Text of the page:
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dc.contributor.authorDutta, Manash Pratim-
dc.contributor.authorSingh, Moirangthem Kameshwor-
dc.contributor.authorBorah, Dhitri-
dc.identifier.issn0976-0512 (Online); 0976-0504 (Print)-
dc.description.abstractTraditional knowledge and some indigenous techniques still serve as a reliable tool for harvesting resources from nature. Different species of plants (approx. 114) are used as piscicides by various people inhabiting Northeast India from a long period of time for fish harvesting purpose. The principle bioactive compounds present in the plant part (leaves, seed, kernels & bark) have varying potencies and mode of action depending on whether it is applied directly or in the forms of extracts (aqueous & alcohol) used. Aquaculture is one of the major sources of livelihood and protein in Northeast India. Although rich numbers of piscicidal plants are available, it cannot be commercially utilized in aquaculture unless detailed accounts of these plants are known. Bioactive compounds like saponins, rotenone, tannins, alkaloids etc. present in the plant may help to control the unwanted/predatory fish for healthy aquaculture. In the present review, the focus is given to all the plants used as a piscicide in Northeast India and its bioactive compounds, extraction medium, effective dose, test fish species and their biochemical, physiological and behavioural changes on some commercially important fish in India. Uses of herbal piscicides in aquaculture may help in replacing the harmful chemical piscicides of the environment.en_US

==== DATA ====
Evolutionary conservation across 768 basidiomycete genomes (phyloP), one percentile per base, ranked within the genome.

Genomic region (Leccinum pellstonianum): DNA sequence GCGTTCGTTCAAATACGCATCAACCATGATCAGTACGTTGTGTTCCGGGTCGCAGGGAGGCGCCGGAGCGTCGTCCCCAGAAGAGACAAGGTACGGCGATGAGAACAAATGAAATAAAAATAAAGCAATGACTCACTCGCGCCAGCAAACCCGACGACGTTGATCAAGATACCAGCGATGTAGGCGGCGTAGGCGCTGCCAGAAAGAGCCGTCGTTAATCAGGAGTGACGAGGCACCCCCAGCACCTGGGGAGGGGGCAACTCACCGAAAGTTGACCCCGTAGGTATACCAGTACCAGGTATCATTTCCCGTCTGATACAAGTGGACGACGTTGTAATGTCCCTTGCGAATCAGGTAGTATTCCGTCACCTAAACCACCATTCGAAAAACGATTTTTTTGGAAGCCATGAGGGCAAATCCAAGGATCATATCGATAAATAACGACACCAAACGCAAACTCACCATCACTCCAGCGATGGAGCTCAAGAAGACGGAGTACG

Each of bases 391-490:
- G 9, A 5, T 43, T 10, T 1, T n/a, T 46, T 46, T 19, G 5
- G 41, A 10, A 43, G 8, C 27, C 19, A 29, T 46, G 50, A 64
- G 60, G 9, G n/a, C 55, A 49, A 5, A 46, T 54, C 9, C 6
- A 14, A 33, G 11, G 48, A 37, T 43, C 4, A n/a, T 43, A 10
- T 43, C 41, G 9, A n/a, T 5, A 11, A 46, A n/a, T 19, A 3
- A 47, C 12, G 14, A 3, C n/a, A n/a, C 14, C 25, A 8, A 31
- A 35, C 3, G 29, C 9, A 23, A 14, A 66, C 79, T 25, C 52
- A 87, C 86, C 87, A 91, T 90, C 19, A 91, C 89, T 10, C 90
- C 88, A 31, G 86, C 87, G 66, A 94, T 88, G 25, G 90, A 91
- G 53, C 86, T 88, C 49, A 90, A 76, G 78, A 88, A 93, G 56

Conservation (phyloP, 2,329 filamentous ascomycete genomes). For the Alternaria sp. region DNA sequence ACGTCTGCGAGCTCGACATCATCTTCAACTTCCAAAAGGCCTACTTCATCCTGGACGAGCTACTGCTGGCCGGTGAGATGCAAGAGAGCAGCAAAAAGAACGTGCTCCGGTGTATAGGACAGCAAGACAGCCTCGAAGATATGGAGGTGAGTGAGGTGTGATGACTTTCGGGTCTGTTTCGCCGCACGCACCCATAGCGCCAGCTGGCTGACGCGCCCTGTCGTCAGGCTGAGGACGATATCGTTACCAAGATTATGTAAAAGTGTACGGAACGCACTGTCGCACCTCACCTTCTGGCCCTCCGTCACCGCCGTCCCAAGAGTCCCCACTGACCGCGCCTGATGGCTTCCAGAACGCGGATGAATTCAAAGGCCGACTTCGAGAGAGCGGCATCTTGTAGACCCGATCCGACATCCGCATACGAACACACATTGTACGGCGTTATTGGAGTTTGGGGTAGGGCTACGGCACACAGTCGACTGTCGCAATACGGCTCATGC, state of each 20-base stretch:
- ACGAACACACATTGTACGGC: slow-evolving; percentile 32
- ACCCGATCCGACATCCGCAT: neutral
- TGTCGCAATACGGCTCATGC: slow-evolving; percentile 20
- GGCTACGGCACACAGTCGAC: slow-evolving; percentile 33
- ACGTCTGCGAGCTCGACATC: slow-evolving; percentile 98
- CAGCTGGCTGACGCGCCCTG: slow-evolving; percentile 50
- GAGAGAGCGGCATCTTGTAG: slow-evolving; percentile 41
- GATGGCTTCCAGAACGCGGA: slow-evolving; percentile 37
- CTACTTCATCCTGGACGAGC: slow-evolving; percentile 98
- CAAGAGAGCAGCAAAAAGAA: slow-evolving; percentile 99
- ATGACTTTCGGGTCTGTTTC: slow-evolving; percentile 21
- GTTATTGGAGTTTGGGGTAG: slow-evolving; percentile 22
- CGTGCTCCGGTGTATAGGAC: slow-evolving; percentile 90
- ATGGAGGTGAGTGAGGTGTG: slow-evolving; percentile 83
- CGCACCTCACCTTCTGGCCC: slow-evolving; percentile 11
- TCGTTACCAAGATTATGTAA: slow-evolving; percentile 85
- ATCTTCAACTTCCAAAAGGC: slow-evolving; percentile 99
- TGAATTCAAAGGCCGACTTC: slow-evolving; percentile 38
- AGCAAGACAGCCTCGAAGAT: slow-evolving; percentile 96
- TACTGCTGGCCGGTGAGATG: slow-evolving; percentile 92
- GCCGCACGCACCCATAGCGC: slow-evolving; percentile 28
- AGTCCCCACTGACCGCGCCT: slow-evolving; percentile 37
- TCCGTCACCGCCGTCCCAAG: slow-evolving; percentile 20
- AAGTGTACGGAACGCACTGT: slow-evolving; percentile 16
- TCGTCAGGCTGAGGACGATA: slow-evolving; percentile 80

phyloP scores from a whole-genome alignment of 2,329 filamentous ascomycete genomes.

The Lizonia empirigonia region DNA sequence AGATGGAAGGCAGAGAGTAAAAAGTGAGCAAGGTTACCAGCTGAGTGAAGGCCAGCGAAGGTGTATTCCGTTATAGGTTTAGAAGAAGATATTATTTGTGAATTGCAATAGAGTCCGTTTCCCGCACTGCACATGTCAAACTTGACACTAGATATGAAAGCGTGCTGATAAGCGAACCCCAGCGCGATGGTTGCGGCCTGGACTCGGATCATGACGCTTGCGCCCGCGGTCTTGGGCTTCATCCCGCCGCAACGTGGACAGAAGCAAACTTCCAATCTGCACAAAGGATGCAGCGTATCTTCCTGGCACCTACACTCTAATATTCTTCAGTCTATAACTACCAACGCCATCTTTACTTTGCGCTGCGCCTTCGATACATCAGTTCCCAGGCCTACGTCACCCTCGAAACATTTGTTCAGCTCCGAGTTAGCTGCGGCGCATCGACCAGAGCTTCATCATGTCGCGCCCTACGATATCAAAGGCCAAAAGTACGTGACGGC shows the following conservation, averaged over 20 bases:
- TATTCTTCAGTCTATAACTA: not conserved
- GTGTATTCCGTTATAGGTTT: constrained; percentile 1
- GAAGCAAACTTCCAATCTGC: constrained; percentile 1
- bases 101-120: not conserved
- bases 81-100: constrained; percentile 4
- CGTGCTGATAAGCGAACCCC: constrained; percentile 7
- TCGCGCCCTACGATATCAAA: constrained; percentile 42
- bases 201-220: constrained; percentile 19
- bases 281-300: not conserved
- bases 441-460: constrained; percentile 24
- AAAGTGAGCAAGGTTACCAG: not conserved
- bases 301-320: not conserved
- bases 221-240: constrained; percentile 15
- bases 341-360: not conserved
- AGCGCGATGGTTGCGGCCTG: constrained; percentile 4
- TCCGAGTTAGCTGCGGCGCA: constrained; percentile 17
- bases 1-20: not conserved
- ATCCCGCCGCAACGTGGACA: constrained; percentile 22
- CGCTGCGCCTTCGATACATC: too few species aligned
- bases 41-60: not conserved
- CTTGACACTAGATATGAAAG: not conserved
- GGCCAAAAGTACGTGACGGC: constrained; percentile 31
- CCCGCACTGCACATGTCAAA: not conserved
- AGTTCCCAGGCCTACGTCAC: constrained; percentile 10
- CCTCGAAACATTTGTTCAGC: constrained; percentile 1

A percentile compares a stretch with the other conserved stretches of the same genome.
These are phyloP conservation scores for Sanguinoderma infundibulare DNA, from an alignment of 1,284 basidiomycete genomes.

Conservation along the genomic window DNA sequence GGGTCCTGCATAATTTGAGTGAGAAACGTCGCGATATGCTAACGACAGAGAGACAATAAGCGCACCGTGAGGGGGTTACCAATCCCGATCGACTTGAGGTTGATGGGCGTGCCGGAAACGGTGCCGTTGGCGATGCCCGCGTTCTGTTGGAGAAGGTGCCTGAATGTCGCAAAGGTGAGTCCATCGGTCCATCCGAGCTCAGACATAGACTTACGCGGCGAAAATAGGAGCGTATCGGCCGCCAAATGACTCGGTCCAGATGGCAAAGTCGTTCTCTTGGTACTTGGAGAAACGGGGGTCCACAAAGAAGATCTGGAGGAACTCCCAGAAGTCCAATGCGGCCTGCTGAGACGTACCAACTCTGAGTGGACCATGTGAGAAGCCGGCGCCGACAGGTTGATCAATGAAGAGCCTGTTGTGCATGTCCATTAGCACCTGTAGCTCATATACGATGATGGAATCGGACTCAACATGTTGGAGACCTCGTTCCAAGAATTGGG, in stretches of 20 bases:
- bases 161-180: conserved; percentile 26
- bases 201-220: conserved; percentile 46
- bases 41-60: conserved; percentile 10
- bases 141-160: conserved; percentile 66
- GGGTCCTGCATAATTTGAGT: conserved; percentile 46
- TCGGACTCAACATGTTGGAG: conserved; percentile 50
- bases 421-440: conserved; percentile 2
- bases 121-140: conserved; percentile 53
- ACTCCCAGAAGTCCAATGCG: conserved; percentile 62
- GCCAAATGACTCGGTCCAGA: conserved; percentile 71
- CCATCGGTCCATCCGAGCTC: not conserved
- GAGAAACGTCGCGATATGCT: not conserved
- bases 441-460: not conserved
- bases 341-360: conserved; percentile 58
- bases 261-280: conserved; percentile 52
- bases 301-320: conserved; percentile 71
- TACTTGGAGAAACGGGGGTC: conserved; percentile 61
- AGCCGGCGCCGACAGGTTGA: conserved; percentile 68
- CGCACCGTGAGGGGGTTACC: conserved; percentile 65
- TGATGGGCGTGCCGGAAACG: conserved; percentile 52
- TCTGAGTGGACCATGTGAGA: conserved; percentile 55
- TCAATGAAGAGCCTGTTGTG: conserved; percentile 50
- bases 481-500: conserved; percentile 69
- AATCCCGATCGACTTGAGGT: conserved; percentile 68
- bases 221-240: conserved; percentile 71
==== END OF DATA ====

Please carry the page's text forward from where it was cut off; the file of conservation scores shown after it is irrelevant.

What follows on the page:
dc.publisherNISCAIR-CSIR, Indiaen_US
dc.relation.ispartofseriesInt. cl. (2015.01)- A61K 36/00, A61K 125/00, A61K 127/00, A61K 129/00, A61K 131/00, A61K 135/00, A01N 65/00en_US
dc.rights CC Attribution-Noncommercial-No Derivative Works 2.5 Indiaen_US
dc.sourceIJNPR Vol.10(3) [September 2019]en_US
dc.subjectBioactive compounden_US
dc.subjectHerbal piscicideen_US
dc.subjectNortheast Indiaen_US
dc.subjectSustainable aquacultureen_US
dc.subjectTraditional knowledgeen_US
dc.titlePiscicidal plants of Northeast India and its future prospect in aquaculture - A comprehensive reviewen_US
Appears in Collections:IJNPR Vol.10(3) [September 2019]

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